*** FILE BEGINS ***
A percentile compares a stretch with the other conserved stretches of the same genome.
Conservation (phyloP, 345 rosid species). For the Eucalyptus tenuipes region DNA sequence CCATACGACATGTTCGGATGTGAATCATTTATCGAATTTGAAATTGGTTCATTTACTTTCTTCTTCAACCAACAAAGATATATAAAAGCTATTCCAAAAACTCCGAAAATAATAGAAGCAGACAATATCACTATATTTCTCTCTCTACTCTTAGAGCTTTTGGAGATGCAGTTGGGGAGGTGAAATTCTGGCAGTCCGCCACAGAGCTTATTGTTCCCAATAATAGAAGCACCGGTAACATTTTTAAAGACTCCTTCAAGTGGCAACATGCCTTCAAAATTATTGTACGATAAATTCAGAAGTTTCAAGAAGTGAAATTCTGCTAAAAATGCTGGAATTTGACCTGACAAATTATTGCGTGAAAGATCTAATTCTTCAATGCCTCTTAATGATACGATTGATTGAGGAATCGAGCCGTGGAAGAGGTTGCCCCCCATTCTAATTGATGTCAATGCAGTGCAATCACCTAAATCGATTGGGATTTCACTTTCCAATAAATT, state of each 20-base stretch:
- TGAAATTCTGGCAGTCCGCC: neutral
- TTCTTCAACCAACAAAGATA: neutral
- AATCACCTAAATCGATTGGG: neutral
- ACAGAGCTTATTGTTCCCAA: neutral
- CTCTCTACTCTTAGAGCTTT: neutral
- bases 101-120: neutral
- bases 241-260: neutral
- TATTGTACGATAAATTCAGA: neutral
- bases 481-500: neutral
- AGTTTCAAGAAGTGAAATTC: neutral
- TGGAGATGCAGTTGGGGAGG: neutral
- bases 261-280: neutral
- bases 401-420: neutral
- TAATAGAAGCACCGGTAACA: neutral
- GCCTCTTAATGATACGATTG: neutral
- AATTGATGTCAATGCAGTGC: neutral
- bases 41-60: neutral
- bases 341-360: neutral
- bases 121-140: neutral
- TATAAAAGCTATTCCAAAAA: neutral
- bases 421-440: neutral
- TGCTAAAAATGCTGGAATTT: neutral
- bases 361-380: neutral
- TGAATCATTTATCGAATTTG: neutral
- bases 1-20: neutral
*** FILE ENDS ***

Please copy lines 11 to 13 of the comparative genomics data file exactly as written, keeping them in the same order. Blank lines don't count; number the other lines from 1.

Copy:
- bases 481-500: neutral
- AGTTTCAAGAAGTGAAATTC: neutral
- TGGAGATGCAGTTGGGGAGG: neutral